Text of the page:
In contrast to previous findings obtained from human breast cancer, which indicated that Wnt5a mRNA level and protein level are not coordinately regulated in same tissue sample [30, 31], we noticed that gastric cancer SGC-7901 cells are continuously expressing high levels of Wnt5a mRNA and protein, both of which were suppressed by EGF in the present study. In the next set of experiments, we delineated the role of Wnt5a in regulating EMT and cell migration. Our results showed that loss of Wnt5a (shWnt5a) induced EMT and accelerated cell migratory ability. Conversely, gain of Wnt5a expression in shWnt5a cells promoted the acquisition of numerous epithelial characteristics and suppressed migratory behavior. In agreement with these observations, the EGF-mediated increase in EMT-like morphological and expression of several mesenchymal markers were essentially eliminated after Wnt5a over-expression in SGC-7901 cells, indicating that the reversal of the mesenchymal phenotype of SGC-7901 by EGF was specifically due to low Wnt5a expression. Clinically, we have identified that reduced Wnt5a expression are associated with poor differentiation stage of gastric cancer tissue. Together, in the present study, we uncovered an essential role of Wnt5a in regulating EGF-induced gastric cancer cell EMT.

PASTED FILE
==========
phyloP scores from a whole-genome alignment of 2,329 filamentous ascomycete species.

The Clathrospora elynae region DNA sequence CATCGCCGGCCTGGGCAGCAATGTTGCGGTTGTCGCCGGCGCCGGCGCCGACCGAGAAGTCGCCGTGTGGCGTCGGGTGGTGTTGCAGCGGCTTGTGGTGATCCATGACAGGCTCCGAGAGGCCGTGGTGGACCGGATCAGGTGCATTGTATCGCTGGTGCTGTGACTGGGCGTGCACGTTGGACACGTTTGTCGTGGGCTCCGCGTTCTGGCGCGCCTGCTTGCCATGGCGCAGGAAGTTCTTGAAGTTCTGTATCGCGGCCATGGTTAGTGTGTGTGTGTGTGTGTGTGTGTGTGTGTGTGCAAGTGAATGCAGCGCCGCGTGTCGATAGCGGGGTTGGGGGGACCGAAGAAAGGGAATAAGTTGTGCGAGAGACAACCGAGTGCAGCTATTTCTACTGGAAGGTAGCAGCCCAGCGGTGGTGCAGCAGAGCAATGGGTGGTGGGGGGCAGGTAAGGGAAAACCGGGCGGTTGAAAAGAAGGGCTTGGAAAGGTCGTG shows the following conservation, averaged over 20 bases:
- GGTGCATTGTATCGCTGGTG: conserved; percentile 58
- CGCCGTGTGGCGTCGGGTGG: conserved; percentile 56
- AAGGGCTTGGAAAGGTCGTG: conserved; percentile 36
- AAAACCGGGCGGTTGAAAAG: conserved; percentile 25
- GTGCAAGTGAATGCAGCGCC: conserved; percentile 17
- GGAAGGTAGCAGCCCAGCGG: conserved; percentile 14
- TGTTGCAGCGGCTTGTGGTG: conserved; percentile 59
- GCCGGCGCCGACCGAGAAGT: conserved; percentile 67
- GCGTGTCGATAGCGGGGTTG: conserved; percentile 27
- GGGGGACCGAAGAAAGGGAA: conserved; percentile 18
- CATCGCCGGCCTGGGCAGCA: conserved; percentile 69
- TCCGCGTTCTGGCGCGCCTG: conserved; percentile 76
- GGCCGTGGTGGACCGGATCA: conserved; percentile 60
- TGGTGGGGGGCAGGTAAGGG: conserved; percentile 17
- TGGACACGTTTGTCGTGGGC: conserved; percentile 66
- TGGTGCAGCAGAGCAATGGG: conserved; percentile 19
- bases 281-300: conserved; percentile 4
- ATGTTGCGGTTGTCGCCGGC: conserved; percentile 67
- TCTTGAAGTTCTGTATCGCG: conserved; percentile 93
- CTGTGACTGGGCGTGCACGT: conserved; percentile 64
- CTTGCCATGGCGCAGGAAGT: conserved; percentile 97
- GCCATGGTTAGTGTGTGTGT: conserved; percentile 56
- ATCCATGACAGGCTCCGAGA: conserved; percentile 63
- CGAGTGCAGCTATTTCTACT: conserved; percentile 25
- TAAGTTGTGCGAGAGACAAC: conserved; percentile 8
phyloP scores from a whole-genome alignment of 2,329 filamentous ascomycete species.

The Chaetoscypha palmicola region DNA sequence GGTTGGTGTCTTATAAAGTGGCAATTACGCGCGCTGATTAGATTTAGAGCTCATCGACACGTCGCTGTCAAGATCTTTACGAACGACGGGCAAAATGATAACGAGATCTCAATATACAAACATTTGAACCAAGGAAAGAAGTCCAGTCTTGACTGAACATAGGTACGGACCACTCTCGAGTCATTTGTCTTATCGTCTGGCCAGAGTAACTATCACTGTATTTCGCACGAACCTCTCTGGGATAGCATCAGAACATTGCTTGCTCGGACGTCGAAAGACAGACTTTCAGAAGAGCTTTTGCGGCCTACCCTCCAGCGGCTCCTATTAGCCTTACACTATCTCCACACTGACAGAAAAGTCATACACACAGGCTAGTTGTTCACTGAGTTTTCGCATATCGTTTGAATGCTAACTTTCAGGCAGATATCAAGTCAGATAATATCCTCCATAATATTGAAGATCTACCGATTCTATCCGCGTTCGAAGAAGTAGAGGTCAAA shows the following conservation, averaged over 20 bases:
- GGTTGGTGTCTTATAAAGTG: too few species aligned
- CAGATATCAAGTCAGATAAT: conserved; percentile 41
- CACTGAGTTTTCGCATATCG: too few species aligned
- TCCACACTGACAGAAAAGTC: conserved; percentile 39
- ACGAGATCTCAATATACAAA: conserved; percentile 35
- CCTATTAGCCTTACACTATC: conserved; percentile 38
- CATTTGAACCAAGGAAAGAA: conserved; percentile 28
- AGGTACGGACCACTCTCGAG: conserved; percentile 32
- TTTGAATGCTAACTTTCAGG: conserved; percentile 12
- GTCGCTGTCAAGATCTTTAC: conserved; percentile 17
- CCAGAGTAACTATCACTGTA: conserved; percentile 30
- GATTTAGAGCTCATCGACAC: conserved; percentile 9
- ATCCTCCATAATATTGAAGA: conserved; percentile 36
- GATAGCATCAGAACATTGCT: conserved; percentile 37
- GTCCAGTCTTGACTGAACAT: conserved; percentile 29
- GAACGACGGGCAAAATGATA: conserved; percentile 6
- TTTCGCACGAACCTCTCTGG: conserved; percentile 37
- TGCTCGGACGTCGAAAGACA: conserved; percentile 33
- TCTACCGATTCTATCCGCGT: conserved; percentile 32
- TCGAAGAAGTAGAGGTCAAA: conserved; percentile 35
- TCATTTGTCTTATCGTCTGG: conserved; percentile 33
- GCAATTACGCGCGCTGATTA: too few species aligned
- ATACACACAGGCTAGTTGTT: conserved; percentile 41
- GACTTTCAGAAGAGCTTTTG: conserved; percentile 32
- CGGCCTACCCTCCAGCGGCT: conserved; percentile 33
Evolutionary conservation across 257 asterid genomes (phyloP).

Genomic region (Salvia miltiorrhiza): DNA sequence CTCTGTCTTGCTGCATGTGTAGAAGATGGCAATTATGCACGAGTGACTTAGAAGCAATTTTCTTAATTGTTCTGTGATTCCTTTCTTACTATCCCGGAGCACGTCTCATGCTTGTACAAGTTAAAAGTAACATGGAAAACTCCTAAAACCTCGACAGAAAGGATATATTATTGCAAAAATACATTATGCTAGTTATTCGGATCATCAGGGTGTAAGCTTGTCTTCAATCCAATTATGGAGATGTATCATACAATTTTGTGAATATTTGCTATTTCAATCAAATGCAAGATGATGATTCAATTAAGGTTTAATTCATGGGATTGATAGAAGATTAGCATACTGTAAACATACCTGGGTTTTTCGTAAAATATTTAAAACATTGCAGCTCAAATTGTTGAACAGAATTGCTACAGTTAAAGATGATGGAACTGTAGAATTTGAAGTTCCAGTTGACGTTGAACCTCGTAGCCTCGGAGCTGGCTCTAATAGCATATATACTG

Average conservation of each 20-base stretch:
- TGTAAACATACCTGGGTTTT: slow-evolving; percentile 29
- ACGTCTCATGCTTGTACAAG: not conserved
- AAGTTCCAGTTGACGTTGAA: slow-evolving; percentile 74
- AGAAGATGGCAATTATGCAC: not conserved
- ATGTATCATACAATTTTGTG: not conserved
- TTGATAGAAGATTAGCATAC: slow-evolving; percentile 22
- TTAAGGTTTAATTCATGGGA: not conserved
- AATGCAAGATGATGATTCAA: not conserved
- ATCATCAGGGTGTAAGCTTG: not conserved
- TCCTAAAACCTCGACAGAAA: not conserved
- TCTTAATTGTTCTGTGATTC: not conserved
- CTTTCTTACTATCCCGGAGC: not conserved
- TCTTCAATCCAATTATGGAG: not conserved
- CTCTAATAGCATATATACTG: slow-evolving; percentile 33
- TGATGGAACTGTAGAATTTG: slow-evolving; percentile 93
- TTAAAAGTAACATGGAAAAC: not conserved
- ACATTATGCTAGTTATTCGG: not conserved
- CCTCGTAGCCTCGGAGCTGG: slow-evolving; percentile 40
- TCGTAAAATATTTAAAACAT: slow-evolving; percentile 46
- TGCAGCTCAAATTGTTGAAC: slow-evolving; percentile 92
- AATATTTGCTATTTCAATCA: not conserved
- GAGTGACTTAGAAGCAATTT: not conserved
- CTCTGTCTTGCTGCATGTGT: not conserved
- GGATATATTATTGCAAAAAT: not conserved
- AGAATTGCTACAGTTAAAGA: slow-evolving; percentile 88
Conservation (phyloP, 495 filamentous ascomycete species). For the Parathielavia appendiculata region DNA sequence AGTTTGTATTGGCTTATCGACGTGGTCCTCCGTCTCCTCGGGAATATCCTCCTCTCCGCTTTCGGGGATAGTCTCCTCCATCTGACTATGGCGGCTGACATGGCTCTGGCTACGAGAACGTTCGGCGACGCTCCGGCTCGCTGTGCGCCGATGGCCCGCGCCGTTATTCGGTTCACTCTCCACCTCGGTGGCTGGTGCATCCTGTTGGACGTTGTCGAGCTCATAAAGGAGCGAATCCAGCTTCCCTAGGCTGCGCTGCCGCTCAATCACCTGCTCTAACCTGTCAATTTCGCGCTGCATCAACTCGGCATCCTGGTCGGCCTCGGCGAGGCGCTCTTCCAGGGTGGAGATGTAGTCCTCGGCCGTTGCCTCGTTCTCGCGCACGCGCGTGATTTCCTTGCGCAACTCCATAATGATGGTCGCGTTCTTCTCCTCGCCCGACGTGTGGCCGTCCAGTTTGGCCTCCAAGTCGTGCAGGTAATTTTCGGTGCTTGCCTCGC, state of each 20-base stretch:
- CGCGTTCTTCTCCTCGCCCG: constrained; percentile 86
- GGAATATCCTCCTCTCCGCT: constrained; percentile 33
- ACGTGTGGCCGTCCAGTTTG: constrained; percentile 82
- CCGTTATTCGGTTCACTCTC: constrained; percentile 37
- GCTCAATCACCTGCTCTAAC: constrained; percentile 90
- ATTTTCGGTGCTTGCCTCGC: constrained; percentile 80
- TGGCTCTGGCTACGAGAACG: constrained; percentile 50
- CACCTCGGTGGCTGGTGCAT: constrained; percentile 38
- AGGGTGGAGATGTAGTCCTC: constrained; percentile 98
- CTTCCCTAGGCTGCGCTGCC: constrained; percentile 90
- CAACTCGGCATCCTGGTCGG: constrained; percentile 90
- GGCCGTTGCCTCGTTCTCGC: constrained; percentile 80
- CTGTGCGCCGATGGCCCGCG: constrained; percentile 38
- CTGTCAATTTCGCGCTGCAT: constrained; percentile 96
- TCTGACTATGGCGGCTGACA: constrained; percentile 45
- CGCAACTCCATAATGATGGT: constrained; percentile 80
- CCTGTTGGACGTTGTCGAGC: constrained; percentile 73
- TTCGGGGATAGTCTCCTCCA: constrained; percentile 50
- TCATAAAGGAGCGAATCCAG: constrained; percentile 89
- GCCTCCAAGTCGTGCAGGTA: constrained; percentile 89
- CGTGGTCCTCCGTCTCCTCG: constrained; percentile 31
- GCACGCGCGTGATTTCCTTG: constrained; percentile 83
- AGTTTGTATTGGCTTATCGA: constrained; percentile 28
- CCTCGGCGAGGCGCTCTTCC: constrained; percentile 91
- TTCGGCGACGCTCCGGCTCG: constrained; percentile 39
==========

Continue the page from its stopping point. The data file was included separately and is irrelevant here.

Wnt5a gene has been shown to encode two protein isoforms, which exert distinct activities in oncogenesis. The expression of the two Wnt5a isoforms is highly variable among individual cancer cell lines [32]. We noticed that some studies showed that Wnt5a increased migration and aggressiveness of gastric cancer cell lines such as MKN-7 and MKN-74 established in Japan [3335], so it is possible that the effect of Wnt5a on EMT is gastric cancer cell-type dependent. Given our observation that EGF specifically inhibited Wnt5a expression at the transcriptional level, it will be interesting to elucidate the exact mechanisms by which EGF regulate Wnt5a transcription.